So, without further ado, let’s analyze some scenarios to determine whether or not they cause a retain cycle and how to avoid them:

Parent-child object relationship

This is the classic example of retain cycle, and unfortunately, the only one addressed by the Apple documentation. It’s the example of the Book and the Page objects I described before. The classic solution for this situation is defining the variable representing the parent in the Child class as weak, thus avoiding the retain cycle

class Parent {
   var name: String
   var child: Child?
   init(name: String) {
      self.name = name
   }
}
class Child {
   var name: String
   weak var parent: Parent!
   init(name: String, parent: Parent) {
      self.name = name
      self.parent = parent
   }
}

The fact that parent is a weak variable in Child forces us to define it as an optional type in swift. An alternative for not having to use an optional is declaring parent as “unowned” (meaning that we don’t claim ownership or memory management on the variable). However, in this case we must be extremely careful to ensure that Parent doesn’t become nil as long as there is a Child instance pointing to it, or we will end up with a nasty crash:

class Parent {
   var name: String
   var child: Child?
   init(name: String) {
      self.name = name
   }
}
class Child {
   var name: String
   unowned var parent: Parent
   init(name: String, parent: Parent) {
      self.name = name
      self.parent = parent
   }
}
var parent: Parent! = Parent(name: "John")
var child: Child! = Child(name: "Alan", parent: parent)
parent = nil
child.parent // <== possible crash here!

In general, the accepted practice is that the parent must own (strongly reference) its children objects, and they should only keep a weak reference to their parent. The same applies for collections, they must own the objects they contain.

Blocks and closures contained in instance variables

Another classic example, though not so intuitive. As we explained before, closures and blocks are independent memory objects, and retain the objects they reference, so if we have class with a closure variable, and that variable happens to reference a property or method in the owning object, there would be a retain cycle because the closure is “capturing” self by creating a strong reference to it.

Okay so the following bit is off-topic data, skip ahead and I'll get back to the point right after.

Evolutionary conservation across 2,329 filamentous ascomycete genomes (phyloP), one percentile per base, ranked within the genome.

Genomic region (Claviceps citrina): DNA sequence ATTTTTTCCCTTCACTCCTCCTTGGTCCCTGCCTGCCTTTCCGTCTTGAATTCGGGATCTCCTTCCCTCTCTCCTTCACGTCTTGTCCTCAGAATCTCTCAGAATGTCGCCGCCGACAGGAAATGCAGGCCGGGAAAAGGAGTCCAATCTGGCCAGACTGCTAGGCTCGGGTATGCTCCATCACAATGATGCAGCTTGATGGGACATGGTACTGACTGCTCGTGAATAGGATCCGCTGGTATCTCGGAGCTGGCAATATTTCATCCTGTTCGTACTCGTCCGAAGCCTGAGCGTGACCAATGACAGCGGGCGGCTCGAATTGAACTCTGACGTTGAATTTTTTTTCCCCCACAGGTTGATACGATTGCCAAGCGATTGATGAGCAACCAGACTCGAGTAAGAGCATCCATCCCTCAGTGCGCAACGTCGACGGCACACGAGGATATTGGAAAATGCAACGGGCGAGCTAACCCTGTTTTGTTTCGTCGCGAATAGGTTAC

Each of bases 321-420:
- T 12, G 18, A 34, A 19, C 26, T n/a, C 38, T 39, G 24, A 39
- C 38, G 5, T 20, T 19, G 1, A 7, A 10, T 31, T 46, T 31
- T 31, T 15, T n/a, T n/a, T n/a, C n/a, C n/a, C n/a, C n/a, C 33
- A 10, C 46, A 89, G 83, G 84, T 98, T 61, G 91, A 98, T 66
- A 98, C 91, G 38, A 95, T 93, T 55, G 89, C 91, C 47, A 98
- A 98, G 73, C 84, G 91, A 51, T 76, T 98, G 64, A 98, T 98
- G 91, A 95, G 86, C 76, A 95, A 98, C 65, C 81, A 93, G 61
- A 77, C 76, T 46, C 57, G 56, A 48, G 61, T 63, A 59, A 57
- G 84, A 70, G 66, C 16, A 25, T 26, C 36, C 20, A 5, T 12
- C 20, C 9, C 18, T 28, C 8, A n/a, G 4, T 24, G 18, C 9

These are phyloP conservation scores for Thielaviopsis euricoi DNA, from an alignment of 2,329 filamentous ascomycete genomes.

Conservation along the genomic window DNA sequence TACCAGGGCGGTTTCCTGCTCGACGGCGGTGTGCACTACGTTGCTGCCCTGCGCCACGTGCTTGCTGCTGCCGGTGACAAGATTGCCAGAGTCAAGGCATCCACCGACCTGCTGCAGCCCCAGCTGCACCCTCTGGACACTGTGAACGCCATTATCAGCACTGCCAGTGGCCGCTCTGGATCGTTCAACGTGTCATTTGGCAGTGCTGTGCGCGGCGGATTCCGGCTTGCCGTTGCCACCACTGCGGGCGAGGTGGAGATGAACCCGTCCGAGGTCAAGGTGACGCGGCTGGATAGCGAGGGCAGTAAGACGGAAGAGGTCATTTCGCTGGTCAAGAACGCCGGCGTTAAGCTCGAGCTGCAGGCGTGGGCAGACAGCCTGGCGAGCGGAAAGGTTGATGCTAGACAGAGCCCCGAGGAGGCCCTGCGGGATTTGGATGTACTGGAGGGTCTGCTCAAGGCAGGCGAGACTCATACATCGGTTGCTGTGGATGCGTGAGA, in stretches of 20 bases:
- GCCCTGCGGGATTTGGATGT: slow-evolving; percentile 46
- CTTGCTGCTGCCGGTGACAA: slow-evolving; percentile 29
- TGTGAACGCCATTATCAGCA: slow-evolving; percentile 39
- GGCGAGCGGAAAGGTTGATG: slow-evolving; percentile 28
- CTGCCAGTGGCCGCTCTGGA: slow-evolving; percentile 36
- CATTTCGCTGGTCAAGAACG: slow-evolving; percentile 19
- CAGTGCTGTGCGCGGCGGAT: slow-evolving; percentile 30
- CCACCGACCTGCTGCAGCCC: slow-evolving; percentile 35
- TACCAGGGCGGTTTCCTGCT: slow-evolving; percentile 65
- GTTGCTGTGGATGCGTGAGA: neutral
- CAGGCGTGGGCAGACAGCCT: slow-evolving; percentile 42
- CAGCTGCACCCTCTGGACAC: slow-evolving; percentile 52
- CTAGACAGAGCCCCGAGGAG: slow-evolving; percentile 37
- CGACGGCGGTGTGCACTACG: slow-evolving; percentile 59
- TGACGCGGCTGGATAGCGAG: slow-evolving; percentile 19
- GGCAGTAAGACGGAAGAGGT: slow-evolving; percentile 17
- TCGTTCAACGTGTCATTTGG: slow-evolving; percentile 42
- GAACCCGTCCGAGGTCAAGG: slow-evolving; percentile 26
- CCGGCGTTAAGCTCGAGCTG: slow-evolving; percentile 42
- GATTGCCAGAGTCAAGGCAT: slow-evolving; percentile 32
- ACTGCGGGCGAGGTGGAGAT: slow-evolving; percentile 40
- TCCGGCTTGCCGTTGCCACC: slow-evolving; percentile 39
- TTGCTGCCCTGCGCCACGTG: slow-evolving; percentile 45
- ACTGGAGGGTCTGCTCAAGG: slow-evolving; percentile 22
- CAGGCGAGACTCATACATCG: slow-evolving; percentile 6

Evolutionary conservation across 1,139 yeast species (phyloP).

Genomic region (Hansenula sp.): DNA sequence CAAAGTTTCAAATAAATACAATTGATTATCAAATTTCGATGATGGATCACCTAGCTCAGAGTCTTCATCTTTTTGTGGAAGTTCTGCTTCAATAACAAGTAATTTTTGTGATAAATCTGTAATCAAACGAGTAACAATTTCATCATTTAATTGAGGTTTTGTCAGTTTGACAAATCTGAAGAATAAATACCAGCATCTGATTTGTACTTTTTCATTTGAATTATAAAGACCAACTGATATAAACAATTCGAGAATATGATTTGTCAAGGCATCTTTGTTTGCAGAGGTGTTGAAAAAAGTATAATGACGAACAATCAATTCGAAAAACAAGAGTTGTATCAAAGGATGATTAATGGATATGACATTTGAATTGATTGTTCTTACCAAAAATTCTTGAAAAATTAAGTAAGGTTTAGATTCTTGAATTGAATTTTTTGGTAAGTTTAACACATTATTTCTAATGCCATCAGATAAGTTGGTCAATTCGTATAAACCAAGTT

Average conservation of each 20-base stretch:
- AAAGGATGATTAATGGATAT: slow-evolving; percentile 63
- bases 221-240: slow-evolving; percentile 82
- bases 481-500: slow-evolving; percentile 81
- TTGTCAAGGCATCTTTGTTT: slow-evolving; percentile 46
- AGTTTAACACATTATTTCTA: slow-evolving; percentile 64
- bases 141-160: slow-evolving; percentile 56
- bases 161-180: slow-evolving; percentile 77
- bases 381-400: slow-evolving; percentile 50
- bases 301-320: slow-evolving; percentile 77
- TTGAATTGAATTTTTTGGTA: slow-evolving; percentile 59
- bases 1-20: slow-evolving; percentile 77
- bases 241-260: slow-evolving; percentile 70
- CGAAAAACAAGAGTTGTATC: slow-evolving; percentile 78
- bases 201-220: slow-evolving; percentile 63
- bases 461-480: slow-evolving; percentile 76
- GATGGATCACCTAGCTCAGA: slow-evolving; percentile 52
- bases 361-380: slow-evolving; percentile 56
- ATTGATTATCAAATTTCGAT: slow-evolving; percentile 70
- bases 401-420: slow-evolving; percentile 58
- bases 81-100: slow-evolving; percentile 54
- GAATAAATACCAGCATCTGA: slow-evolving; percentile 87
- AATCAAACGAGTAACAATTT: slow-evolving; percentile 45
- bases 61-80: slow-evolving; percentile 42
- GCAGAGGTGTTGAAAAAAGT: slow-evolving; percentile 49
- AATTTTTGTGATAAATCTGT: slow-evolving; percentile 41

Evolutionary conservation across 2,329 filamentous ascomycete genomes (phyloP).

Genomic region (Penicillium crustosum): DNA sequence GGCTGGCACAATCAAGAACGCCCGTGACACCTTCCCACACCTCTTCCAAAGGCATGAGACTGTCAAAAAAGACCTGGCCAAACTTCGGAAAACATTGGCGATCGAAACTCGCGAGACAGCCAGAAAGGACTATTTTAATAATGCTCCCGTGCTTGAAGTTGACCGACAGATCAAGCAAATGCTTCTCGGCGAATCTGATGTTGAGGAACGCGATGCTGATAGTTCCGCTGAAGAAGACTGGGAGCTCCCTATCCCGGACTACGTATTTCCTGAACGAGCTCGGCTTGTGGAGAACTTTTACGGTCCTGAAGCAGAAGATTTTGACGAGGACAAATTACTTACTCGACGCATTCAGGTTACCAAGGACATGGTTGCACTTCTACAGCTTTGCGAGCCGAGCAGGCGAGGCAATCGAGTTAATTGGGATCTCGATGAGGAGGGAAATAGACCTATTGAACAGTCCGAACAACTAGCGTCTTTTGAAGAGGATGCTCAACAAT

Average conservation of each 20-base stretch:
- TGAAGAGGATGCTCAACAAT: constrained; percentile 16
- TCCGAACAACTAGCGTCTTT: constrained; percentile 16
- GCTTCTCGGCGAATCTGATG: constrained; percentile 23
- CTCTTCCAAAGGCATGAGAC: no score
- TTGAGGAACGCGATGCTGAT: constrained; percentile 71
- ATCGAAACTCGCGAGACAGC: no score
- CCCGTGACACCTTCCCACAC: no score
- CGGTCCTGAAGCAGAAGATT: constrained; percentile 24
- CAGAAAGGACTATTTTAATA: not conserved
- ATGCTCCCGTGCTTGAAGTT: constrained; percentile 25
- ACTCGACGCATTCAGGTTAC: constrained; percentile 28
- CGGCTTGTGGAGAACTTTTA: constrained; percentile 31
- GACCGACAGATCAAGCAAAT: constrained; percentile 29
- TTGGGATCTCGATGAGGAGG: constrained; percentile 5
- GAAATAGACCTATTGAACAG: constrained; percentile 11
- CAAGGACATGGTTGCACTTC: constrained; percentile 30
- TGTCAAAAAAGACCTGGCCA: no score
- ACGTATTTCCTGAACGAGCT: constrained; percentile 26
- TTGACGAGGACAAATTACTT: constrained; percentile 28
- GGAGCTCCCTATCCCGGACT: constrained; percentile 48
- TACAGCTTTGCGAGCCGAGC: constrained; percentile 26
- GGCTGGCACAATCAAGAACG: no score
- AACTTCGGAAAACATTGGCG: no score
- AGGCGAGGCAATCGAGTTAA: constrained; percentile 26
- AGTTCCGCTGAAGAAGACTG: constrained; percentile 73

class MyClass {
   lazy var myClosureVar = {
      self.doSomething()
   }
}

The solution in this case implies defining a “weak” version of self and sending that weak reference to the closure or block. In Objective-C we will define a new variable:

- (id) init() {
   __weak MyClass * weakSelf = self;
   self.myClosureVar = ^{
      [weakSelf doSomething];
   }
}

Whereas in Swift we just need to specify the “[weak self] in” as the closure starting parameter:

var myClosureVar = {
   [weak self] in
   self?.doSomething()
}

This way, when the closures reaches the end, the self variable is not strongly retained, so it gets released, breaking the cycle. Note how self becomes an optional inside the closure when declared weak.

GCD: dispatch_async

Contrary to what’s usually believed, dispatch_async per se will NOT cause a retain cycle

dispatch_async(queue, { () -> Void in
   self.doSomething(); 
});

Here, the closure has a strong reference to self, but the instance of the class (self) does not have any strong reference to the closure, so as soon as the closure ends, it will be released, and so no cycle will be created. However, sometimes it’s (incorrectly) assumed that this situation will lead to a retain cycle. Some developers even get to the point of recommending all references to “self” inside a block or closure to be weak: